Preferably, the treatment beam of the treatment beam generator is automatically switched and/or guided in accordance with the position of the object. This is particularly advantageous if the object moves during irradiation, for example due to a patient's breathing. If the treatment beam is switched, this means that the treatment beam is switched on when the object is situated in the beam path and switched off when the object is not lying in the beam path of the treatment beam. This is also referred to as “gating”. If the treatment beam is guided, this means that the treatment beam follows the changing position of the object. This is also referred to as “tracking”.

In one embodiment of the invention, the image data set contains a plurality of three-dimensional images of at least the part of the body containing the object, at different points in time, for example at different stages in the patient's breathing cycle. Such an image data set is also referred to as a 4D image data set. The three-dimensional image for which the virtual projection (DRR) exhibits the greatest match with the images of the imaging devices is for example selected from the images of the imaging devices. The position of the object can then be determined from this three-dimensional image. To this end, the three-dimensional image is preferably segmented such that the voxels of the image data set are assigned to different structures, including the object.

When using a 4D image data set, a cumulative measure of the visibility over a plurality of or all of the three-dimensional images in the 4D image data set is preferably used. To this end, the visibilities of the object in the individual three-dimensional images are determined for an alignment being examined, and the cumulative visibility is ascertained from the individual visibilities. The cumulative visibility is for example the sum of the visibilities, the weighted or unweighted average of the visibilities, or the lowest visibility in the three-dimensional images. Alternatively, the three-dimensional images in the 4D image data set which are determined are those in which the visibility of the object is below a threshold value. The alignments which can be determined as preferred alignments are for example only those for which the visibility is above the threshold value in a minimum number of three-dimensional images in the 4D image data set. Optionally, the treatment beam is guided according to the object but switched off when the visibility of the object is below a threshold value, since the position of the object cannot then be reliably determined. This corresponds to a combination of tracking and gating.

In one embodiment of the invention, a number of preferred alignments are determined and displayed to a user in order for one or more alignments to be selected. Thus, preferred alignments are automatically pre-selected, from which the user can select one or more for the subsequent irradiation. The visibility of the object is for example indicated to the user quantitatively or qualitatively, for example in percent, for each preferred alignment from the number of alignments. Alternatively or additionally, the virtual image—i.e. the projection image (DRR)—which corresponds to the image of an imaging device for the corresponding alignment of the treatment beam generator is displayed. Also alternatively or additionally, the treatment beam generator is moved into each of the alignments, an image is generated by means of each of the imaging devices, and said image is displayed. The user can thus assess the actual visibility of the object in the images of the imaging devices for each alignment from the number of alignments. Advantageously, the object is highlighted in color in virtual images.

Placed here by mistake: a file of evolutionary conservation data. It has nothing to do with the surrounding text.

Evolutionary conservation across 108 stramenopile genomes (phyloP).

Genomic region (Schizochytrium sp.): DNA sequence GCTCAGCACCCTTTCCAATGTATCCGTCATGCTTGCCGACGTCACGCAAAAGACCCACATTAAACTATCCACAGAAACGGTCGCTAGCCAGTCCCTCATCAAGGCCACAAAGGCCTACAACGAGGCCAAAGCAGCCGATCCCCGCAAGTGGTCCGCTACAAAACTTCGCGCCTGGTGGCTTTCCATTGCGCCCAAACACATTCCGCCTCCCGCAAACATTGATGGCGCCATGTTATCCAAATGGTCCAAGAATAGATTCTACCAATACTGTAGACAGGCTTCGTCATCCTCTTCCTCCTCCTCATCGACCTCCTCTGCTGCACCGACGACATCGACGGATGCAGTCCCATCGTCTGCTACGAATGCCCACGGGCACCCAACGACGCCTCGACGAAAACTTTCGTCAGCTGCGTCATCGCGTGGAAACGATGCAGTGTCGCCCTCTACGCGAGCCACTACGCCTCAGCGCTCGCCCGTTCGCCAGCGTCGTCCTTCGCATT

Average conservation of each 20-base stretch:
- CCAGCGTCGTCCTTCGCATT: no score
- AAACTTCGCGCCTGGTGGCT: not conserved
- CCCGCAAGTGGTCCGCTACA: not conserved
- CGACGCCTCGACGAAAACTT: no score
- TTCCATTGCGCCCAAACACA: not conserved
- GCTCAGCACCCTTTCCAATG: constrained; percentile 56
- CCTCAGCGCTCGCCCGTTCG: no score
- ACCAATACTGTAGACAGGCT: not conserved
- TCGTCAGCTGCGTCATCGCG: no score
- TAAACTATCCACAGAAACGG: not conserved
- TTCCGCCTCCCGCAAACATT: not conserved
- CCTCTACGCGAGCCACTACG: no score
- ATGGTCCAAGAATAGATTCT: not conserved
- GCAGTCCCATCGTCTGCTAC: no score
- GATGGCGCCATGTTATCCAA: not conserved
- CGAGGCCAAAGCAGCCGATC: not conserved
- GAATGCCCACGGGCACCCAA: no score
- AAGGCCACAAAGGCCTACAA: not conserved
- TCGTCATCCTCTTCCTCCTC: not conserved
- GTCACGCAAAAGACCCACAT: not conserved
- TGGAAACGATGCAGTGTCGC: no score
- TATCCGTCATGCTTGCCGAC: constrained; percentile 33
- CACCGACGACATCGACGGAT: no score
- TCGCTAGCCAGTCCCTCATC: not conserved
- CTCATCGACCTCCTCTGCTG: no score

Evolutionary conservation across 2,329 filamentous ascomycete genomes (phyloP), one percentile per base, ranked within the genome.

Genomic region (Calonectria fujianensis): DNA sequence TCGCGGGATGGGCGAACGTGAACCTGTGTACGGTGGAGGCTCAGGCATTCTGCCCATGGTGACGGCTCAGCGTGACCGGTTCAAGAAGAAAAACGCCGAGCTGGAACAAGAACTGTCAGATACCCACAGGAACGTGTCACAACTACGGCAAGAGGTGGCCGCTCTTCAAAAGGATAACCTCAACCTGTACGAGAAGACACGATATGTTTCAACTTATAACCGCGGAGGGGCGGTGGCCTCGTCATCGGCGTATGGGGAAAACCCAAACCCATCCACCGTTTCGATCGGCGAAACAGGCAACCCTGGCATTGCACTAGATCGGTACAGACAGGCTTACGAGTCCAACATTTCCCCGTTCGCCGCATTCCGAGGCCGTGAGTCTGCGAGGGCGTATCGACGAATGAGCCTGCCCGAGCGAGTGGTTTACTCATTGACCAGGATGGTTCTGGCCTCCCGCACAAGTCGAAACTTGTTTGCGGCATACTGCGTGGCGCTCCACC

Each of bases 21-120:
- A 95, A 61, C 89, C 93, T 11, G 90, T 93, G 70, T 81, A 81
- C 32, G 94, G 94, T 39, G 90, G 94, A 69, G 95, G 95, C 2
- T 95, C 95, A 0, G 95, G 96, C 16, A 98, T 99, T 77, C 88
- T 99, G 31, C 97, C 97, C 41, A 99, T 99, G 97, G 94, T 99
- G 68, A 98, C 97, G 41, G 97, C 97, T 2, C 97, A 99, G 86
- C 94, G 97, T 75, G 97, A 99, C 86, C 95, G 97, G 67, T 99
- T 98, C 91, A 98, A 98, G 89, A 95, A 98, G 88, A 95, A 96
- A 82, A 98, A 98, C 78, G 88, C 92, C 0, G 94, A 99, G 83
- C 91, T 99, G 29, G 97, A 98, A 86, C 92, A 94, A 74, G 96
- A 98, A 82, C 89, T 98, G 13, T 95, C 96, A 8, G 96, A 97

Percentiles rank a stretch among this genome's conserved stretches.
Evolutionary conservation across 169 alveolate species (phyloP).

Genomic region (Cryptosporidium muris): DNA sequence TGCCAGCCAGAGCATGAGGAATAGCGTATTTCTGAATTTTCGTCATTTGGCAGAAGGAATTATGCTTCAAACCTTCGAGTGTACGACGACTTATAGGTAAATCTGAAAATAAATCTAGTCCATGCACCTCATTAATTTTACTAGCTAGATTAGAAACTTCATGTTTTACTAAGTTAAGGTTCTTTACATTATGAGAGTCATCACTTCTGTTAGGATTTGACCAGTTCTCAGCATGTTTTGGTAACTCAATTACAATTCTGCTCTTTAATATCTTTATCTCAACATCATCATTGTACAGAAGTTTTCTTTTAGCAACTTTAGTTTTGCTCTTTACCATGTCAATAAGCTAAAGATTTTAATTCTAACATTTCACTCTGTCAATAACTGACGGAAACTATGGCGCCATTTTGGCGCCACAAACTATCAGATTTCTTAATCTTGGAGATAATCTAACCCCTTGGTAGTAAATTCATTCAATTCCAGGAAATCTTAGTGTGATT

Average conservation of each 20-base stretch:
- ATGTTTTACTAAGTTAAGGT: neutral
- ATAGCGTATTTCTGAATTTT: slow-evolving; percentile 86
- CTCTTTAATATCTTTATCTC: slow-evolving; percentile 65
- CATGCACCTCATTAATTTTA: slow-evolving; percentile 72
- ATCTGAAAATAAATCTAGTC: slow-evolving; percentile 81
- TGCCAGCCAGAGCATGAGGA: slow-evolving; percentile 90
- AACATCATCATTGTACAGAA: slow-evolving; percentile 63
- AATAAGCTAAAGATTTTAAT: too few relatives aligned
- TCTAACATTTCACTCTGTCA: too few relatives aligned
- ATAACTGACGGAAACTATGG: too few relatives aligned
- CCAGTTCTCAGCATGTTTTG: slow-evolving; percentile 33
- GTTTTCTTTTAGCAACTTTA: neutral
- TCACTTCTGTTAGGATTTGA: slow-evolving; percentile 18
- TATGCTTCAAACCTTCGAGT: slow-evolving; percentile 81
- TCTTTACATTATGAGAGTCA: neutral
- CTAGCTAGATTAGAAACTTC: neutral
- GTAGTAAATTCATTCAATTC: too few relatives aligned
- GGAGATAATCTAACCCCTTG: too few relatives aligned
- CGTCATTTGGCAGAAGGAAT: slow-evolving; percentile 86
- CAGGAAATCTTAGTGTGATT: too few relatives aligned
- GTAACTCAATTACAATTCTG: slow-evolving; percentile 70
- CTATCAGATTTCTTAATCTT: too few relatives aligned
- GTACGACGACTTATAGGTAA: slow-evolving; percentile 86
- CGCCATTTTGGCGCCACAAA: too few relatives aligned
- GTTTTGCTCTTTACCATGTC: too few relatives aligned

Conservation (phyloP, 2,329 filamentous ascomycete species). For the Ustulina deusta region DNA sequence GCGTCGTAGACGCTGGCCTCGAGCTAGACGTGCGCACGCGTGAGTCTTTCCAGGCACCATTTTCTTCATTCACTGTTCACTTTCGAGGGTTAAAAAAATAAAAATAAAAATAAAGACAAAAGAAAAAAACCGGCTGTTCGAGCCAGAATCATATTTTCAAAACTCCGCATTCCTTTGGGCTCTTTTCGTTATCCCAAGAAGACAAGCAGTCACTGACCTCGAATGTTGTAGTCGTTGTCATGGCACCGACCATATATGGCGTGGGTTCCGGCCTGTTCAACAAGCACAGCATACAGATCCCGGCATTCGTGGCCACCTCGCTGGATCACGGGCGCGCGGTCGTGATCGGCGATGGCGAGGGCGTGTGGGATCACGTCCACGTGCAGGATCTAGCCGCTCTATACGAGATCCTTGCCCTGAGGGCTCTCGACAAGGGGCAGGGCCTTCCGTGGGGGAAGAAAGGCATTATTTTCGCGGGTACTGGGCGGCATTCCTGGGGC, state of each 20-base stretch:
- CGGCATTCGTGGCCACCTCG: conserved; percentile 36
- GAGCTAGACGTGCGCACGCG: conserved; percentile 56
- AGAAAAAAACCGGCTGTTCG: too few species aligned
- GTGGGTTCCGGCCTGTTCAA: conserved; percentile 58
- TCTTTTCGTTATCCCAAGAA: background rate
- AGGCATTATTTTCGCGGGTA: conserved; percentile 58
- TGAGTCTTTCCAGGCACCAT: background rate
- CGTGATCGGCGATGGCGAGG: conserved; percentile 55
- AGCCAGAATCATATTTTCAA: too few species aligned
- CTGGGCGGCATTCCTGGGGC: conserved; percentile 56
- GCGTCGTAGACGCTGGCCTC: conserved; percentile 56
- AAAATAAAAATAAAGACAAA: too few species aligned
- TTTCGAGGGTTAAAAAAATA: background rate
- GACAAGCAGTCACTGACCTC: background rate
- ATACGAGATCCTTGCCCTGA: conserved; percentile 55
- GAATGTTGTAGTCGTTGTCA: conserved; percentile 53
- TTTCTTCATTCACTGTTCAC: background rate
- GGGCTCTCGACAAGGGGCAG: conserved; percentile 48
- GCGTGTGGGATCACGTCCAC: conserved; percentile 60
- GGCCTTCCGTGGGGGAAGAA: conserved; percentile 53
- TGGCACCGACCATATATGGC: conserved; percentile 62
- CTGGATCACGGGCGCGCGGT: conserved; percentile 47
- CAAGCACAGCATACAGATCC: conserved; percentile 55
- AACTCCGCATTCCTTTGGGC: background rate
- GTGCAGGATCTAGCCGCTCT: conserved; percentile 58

In another embodiment of the invention, an optimum alignment is automatically selected from the alignments determined as preferred alignments. The alignment which results in the maximum visibility of the object in the images of the imaging devices is for example selected. If a plurality of imaging devices are provided, then the greatest visibility from all of the images, a weighted or unweighted average of the visibilities in all of the images or the visibility in the image having the lowest visibility of the object serves as the criterion. The selected alignment is preferably displayed to the user, for example together with the quantitative indication of the visibility, the virtual image for a viewing direction corresponding to the selected alignment or the images of the imaging devices for the selected alignment.

The visibility of the object is advantageously defined as the part of the object which is visible in an (actual or virtual) image, in relation to the overall size of the object. The visible part and the overall size can be two-dimensional, i.e. can for example correspond to the area of the object in a two-dimensional image, or can be three-dimensional, i.e. can relate to the volume of the object, wherein the data set comprising the three-dimensional image is preferably segmented in order to obtain the contour of the object. This contour is for example projected onto the DRR. The contours of the (segmented) object in the three-dimensional image and of the object which is visible in the DRR projection image are compared with each other, and a percentage match which quantifies the visibility is calculated from this.